Total imports of goods increased by £1.0 billion (0.7%) in Quarter 4 (Oct to Dec) 2023, compared with Quarter 3 (July to Sept) 2023 (Table 2). Goods imports from the EU rose by £1.5 billion (1.9%), while imports from non-EU countries fell by £0.5 billion (0.8%). Exports of goods decreased by £0.4 billion (0.4%) in Quarter 4 2023, driven by a £0.5 billion (1.1%) decrease in exports to the EU. Meanwhile, exports to non-EU countries increased by £0.1 billion (0.3%).​

Early estimates for imports of services fell by £0.4 billion (0.5%) in Quarter 4 2023 compared with Quarter 3 2023, while exports of services fell by an estimated £5.2 billion (4.4%).

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6. Quarterly trade in goods by commodity

Imports of goods from the EU increased by £1.5 billion (1.9%) in Quarter 4 (Oct to Dec) 2023 compared with Quarter 3 (July to Sept) 2023, because of a £1.5 billion increase in imports of machinery and transport equipment, and a £0.5 billion rise in fuel imports. These increases were partially offset by a £0.3 billion decrease in chemical imports and a £0.2 billion fall in imports of material manufactures (Figure 7). The rise in imports of machinery and transport equipment was because of increased imports of cars and aircraft from Germany.

Imports from non-EU countries decreased by £0.5 billion (0.8%) in Quarter 4 2023, because of a £0.9 billion fall in imports of miscellaneous manufactures and a £0.6 billion fall in material manufactures. The fall in imports of miscellaneous manufactures was because of decreased clothing imports from China and Bangladesh. These decreases were partially offset by a £0.7 billion increase in fuel imports, primarily higher gas imports from Norway.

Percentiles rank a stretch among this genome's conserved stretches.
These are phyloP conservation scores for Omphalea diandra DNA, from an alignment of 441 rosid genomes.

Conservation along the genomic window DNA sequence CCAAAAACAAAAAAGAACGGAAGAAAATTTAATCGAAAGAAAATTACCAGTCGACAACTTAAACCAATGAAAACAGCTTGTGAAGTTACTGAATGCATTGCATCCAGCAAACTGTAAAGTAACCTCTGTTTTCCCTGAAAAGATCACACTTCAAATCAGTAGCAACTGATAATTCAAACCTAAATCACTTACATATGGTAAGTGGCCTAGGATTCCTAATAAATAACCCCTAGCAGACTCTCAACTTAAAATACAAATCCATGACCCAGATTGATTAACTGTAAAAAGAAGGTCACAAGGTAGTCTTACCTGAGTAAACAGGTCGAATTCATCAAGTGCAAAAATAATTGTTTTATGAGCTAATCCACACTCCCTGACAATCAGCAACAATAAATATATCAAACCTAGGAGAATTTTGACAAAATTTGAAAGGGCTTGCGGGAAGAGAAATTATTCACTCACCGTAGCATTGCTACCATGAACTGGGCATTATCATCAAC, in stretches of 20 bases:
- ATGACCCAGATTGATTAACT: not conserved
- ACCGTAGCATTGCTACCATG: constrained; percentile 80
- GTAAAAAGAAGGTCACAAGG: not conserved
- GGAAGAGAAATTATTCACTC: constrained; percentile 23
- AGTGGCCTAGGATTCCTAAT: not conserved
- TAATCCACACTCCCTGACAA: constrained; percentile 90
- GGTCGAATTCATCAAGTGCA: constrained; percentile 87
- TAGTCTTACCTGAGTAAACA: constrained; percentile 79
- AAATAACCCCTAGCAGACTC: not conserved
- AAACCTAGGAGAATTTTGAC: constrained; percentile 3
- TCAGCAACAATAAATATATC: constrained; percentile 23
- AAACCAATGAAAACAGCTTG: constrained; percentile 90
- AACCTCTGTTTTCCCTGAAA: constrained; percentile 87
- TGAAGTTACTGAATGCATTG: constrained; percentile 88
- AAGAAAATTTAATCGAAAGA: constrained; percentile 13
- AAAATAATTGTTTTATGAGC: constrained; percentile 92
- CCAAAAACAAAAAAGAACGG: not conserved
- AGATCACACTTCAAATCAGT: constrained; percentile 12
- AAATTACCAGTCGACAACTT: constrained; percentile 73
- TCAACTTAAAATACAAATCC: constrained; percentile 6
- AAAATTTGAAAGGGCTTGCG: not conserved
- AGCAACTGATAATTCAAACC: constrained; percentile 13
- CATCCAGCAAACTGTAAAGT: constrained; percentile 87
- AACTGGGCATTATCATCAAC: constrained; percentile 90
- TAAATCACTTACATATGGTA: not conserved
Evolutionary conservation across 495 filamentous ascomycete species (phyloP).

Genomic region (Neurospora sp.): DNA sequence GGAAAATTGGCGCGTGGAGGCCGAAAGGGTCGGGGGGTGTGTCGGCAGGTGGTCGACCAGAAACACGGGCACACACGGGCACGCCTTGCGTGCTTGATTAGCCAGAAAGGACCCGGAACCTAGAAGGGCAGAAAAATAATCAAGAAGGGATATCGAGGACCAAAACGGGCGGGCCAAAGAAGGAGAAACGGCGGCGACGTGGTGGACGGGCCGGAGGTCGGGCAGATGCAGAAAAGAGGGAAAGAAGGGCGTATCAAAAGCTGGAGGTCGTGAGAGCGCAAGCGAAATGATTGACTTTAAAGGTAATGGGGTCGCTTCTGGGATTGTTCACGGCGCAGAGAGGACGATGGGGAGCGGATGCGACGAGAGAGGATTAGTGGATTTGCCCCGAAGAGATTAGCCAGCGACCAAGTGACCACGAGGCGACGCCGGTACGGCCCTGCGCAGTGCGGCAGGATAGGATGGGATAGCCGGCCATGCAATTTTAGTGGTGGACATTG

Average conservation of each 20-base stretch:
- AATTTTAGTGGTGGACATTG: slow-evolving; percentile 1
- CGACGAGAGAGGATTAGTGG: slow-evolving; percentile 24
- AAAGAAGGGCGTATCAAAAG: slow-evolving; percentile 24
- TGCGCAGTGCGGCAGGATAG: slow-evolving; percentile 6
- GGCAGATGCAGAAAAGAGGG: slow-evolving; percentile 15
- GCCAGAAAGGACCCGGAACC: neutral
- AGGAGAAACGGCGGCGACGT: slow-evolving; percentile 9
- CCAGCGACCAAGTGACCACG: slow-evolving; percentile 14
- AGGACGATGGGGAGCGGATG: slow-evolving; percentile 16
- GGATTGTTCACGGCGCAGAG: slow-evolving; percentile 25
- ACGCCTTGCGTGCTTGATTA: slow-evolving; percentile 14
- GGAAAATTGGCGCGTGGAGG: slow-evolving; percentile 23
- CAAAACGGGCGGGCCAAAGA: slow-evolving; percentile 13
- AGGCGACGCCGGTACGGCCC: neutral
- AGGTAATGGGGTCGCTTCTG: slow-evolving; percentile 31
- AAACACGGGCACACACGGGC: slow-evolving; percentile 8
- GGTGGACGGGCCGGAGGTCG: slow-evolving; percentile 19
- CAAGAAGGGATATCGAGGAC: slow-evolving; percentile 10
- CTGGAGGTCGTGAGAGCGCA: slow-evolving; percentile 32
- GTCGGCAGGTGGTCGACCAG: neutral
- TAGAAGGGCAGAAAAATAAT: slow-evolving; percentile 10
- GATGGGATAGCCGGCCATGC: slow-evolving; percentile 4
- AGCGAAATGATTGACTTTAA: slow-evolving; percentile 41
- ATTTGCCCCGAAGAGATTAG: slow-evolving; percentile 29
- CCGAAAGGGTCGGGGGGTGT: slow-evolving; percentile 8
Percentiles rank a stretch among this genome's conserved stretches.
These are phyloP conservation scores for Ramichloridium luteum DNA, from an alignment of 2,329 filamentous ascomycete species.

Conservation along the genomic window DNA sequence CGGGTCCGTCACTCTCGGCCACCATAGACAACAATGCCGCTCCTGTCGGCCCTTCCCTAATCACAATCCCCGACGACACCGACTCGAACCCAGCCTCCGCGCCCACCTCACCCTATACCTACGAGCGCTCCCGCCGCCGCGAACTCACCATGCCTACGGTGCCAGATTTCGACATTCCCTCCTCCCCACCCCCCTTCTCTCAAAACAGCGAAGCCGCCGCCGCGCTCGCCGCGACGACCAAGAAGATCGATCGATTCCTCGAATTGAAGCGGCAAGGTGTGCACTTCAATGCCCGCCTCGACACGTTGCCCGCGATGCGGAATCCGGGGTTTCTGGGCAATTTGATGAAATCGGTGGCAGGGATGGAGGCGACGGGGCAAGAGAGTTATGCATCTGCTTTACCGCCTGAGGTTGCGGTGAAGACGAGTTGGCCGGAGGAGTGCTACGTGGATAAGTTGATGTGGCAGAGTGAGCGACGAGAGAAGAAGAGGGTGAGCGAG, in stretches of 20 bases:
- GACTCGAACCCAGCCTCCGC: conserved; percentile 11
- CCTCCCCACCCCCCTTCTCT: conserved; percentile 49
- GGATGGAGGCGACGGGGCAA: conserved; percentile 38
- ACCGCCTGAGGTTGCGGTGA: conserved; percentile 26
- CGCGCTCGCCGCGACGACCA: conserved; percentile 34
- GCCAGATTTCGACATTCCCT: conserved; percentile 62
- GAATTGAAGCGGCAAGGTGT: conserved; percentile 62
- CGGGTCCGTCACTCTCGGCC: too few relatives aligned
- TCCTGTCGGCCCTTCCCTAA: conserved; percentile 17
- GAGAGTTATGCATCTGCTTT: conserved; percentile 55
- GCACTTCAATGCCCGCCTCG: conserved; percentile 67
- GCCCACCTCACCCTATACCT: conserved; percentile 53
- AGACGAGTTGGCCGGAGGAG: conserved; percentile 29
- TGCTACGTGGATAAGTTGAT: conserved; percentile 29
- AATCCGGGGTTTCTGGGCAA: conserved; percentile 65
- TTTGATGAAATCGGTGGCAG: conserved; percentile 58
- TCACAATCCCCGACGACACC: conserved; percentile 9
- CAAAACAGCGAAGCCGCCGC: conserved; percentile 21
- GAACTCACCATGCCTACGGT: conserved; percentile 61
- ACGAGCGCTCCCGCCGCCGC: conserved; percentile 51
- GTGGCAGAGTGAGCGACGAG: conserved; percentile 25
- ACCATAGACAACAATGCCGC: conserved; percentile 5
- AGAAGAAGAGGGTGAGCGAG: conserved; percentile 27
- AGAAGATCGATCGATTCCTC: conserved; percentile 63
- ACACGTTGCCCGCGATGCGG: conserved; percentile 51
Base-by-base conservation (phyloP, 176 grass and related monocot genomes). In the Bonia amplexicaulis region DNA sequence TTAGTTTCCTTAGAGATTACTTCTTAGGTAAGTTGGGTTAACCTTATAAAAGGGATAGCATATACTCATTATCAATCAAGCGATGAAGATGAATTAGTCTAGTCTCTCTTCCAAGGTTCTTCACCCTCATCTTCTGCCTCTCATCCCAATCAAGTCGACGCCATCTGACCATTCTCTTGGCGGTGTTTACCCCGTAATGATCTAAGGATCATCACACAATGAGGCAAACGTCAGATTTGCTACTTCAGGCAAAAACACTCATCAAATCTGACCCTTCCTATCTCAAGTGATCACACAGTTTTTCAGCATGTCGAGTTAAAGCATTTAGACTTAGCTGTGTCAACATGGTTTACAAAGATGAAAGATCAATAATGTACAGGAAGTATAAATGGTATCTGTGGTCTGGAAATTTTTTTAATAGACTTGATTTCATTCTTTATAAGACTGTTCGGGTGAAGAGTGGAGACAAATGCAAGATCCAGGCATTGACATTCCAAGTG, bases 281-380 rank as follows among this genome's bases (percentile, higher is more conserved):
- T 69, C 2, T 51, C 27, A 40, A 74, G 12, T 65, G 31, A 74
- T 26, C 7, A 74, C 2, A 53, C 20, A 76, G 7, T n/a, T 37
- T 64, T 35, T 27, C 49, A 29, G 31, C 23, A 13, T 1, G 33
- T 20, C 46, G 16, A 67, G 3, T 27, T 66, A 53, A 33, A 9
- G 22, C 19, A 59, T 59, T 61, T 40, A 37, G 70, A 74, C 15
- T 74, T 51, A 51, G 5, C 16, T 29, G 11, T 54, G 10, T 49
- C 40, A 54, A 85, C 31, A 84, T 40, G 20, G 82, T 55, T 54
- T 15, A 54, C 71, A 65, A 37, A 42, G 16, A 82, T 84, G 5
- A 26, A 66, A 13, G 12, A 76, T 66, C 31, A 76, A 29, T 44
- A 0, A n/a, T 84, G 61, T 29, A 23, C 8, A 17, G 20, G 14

Exports to the EU decreased by £0.5 billion (1.1%) in Quarter 4, because of a £0.5 billion fall in chemical exports and a £0.4 billion fall in fuel exports which were partially offset by a ​£0.5 billion rise in exports of machinery and transport equipment. The fall in chemical exports was because of lower exports of organic chemicals to Ireland, and the decrease in fuel exports was because of a fall in exports of crude oil to the Netherlands. Increased exports of mechanical machinery and aircraft to Germany contributed to the rise in exports of machinery and transport equipment.

Exports to non-EU countries increased by £0.1 billion (0.3%) in Quarter 4, because of £0.8 billion rises in exports of both material manufactures and fuels. The rise in fuel exports was because of higher exports of crude oil to China. These increases were partially offset by a £0.5 billion fall in exports of miscellaneous manufactures and a £0.4 billion fall in machinery and transport equipment exports.

Figure 7: Imports of machinery and transport equipment from the EU increased in Quarter 4 2023

Changes in imports and exports by goods commodity group, excluding unspecified goods, current prices, seasonally adjusted, Quarter 4 (Oct to Dec) 2023 compared with Quarter 3 (July to Sept) 2023

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7. Quarterly trade in services by account type